UK offshore wind developers need to consider how to integrate hydrogen production and infrastructure into their projects, the UK head of energy technology company Siemens Energy, Steve Scrimshaw, told S&P Global Platts.
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The growing offshore wind infrastructure in the North Sea and elsewhere would open opportunities for hydrogen, whether produced offshore at windfarm sites, or via onshore electrolyzers linked by interconnectors, he said in an interview May 6.
"It gives offshore wind producers potentially another revenue stream in their business models," Scrimshaw said. "This half of the decade, I think you've got to start thinking about those things."
Windfarms could be linked to a centralized offshore hydrogen production facility, with options to send power or hydrogen gas onshore, or via new links to export to mainland Europe. These would provide optionality for producers, Scrimshaw said, allowing them to respond to market conditions.
Other proposed technology solutions include integrating electrolyzers with wind turbines, which Siemens Energy are developing with partner Siemens Gamesa. The companies aim to have a full-scale offshore demonstration project by 2025-26.
The UK has a target of 40 GW of offshore wind capacity by 2030, as part of its drive to reach net-zero carbon emissions by 2050. Current installed UK offshore wind capacity is 12 GW, according to data from industry body Elexon, with a further 3.7GW under construction and 11.7 GW consented, according to Renewable UK data.
In addition, the UK's Offshore Wind Leasing Round 4 allocations are underway, with just under 8 GW of projects announced, in the North Sea and Irish Sea. The projects are going through environmental assessment.
Across the North Sea in the Netherlands, CrossWind -- a consortium of Shell and Eneco -- won the 759 MW Hollandse Kust Noord offshore wind concession in July 2020 with a project that included a plan to build a green hydrogen plant in Rotterdam with an electrolyzer capacity of around 200 MW.
UK ROUND 4 OFFSHORE WIND SEABED AWARDS, FEBRUARY 2021
Source: Crown Estate
Green and blue
Scrimshaw is technology-agnostic on hydrogen production pathways. To reach net-zero CO2 emissions by 2050, both green hydrogen produced from renewable power and blue hydrogen produced from natural gas with CCS would be needed, he said.
"I think the blue will be more competitive in the short term," he said. "But to get to carbon-neutral by 2050, you will have to have large volumes of green."
Scrimshaw expects subsidies or some sort of market stimulation will be needed in the early days.
"We should try and get a pipeline of the smaller green projects going now," he said. The UK needs to be "at gigawatt scale by the end of the 2020s and then deploy at multi-gigawatt scale in the 2030s and 2040s."
But he does not think the UK government's exclusive focus on blue hydrogen projects in decarbonization funding announced in March is an issue for green hydrogen developers, given the smaller scale of such projects and their modular capabilities.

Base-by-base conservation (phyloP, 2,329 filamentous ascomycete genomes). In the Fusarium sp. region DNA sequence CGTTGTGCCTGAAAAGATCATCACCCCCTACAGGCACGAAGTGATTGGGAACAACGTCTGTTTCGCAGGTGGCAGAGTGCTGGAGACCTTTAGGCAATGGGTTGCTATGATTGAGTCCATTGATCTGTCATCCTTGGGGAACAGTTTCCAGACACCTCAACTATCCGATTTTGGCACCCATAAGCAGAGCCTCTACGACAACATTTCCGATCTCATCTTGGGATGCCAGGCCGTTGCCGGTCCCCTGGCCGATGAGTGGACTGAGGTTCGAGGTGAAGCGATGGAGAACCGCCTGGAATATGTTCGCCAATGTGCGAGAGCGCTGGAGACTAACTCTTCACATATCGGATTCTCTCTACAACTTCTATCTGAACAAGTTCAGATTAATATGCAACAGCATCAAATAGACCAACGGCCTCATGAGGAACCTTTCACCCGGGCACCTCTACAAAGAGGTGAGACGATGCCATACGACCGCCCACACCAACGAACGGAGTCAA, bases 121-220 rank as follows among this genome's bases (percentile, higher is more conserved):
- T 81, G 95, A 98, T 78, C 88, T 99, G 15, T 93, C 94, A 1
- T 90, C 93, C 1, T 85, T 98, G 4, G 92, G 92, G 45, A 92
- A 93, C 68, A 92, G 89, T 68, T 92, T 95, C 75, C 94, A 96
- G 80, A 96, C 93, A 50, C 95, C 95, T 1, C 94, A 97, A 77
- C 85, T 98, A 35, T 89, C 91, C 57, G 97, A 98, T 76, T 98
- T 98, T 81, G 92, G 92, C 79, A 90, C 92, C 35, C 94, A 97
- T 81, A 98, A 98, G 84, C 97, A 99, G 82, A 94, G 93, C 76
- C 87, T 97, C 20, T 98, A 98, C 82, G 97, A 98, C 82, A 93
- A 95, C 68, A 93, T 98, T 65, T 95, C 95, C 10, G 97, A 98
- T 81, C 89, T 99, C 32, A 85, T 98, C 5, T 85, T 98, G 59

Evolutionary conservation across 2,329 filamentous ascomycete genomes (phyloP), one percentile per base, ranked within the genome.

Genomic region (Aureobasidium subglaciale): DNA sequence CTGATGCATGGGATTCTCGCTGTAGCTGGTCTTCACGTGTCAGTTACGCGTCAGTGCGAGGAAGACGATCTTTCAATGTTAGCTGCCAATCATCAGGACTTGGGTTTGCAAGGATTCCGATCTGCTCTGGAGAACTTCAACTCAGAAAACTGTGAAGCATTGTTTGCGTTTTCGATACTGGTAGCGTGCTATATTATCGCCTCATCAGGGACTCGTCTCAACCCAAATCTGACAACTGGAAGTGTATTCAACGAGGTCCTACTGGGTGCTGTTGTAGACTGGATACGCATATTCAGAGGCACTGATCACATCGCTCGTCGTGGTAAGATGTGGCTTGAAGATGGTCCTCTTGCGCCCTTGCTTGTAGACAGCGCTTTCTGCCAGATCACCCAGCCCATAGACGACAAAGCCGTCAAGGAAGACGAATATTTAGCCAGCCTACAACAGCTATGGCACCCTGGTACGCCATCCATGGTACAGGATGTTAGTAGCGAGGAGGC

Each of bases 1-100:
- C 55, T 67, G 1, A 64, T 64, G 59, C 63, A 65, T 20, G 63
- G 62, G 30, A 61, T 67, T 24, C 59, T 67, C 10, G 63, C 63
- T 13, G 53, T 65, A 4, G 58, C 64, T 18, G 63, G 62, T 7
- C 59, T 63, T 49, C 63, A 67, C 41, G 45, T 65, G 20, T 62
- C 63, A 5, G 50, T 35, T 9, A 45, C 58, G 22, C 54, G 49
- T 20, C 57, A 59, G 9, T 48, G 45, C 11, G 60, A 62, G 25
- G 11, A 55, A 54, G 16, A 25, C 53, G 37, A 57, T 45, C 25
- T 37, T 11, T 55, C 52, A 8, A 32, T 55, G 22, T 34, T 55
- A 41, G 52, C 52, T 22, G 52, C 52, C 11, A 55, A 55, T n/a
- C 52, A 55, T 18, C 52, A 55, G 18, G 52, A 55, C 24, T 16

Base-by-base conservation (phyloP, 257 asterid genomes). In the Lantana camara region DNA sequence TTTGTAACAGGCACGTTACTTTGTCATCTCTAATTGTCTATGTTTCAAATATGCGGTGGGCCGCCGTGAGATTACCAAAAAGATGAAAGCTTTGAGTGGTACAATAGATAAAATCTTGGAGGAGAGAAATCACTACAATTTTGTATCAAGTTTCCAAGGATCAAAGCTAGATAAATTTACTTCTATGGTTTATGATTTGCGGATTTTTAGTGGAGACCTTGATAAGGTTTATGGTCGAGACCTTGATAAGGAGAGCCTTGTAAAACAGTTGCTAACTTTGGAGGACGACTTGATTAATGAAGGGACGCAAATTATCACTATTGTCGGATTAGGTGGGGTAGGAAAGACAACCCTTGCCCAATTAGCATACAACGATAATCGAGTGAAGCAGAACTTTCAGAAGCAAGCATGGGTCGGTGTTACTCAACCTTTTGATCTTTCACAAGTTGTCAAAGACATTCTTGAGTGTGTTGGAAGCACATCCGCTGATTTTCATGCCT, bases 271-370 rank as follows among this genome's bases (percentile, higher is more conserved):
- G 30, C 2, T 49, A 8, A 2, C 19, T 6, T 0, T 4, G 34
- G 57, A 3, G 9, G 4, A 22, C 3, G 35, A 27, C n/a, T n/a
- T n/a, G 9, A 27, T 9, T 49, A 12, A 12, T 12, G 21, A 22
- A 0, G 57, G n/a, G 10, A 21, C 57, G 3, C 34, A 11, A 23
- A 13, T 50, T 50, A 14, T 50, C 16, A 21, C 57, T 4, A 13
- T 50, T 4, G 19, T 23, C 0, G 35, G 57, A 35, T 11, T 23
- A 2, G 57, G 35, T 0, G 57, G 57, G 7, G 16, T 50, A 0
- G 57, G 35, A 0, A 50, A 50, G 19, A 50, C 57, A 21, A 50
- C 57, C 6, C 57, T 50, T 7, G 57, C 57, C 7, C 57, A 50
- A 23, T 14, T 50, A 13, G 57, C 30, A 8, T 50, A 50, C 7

Platts assessed the cost of producing hydrogen via alkaline electrolysis in the UK (including capex) at GBP4.22/kg ($5.88/kg) May 6. Blue hydrogen production by autothermal reforming was GBP1.64/kg (including capex and carbon).
Siemens Energy produces CCGTs as well as electrolyzers, and the company is preparing its power generation turbines to take hydrogen.
"All of our gas turbines will be hydrogen capable or even 100% hydrogen capable by 2030," he said.
The different characteristics of hydrogen mean turbine burner technology has to change to accommodate the gas, and Scrimshaw said a technological leap would be required for burning 100% hydrogen.
"Some of our smaller gas turbines, like the aeroderivative gas turbines, can burn 100% hydrogen now. They're doing testing on some of the bigger machines. I think you'll see probably 50% is feasible in the not-too-distant future."
S&P Global Platts Analytics said in a report published April 26: "At the moment there are no large projects with final investment decisions that can deliver the scale needed to fully decarbonize the UK power sector and displace unabated gas-fired generation."
"While there are some projects in the works, such as SSE/Equinor's plans for both CCS and hydrogen at Keadby, far more dispatchable carbon-free power generation will be needed to achieve net zero in the power sector, requiring policy support to accelerate their development," Platts Analytics said.
The increasing renewable power supply to the electricity grid has raised questions over stability.
"Everybody has always said the more proliferation of renewables, the more instability the grid will have," Scrimshaw said. "When the grid connections come in as well, you need to reinforce nodal points."
The grid "was originally designed around big, large-scale power plants," he said. "Now you've got energy coming in different directions."
Electricity system operator National Grid launched a "stability pathfinder" project in 2019 to find inertia solutions for a renewables-heavy grid.
Siemens Energy has won contracts to supply rotating grid stabilization technology in Rassau, Wales, and at Grain and Killingholme in England, repurposing two steam turbine generators at the latter. All the projects are due to be operational in 2021.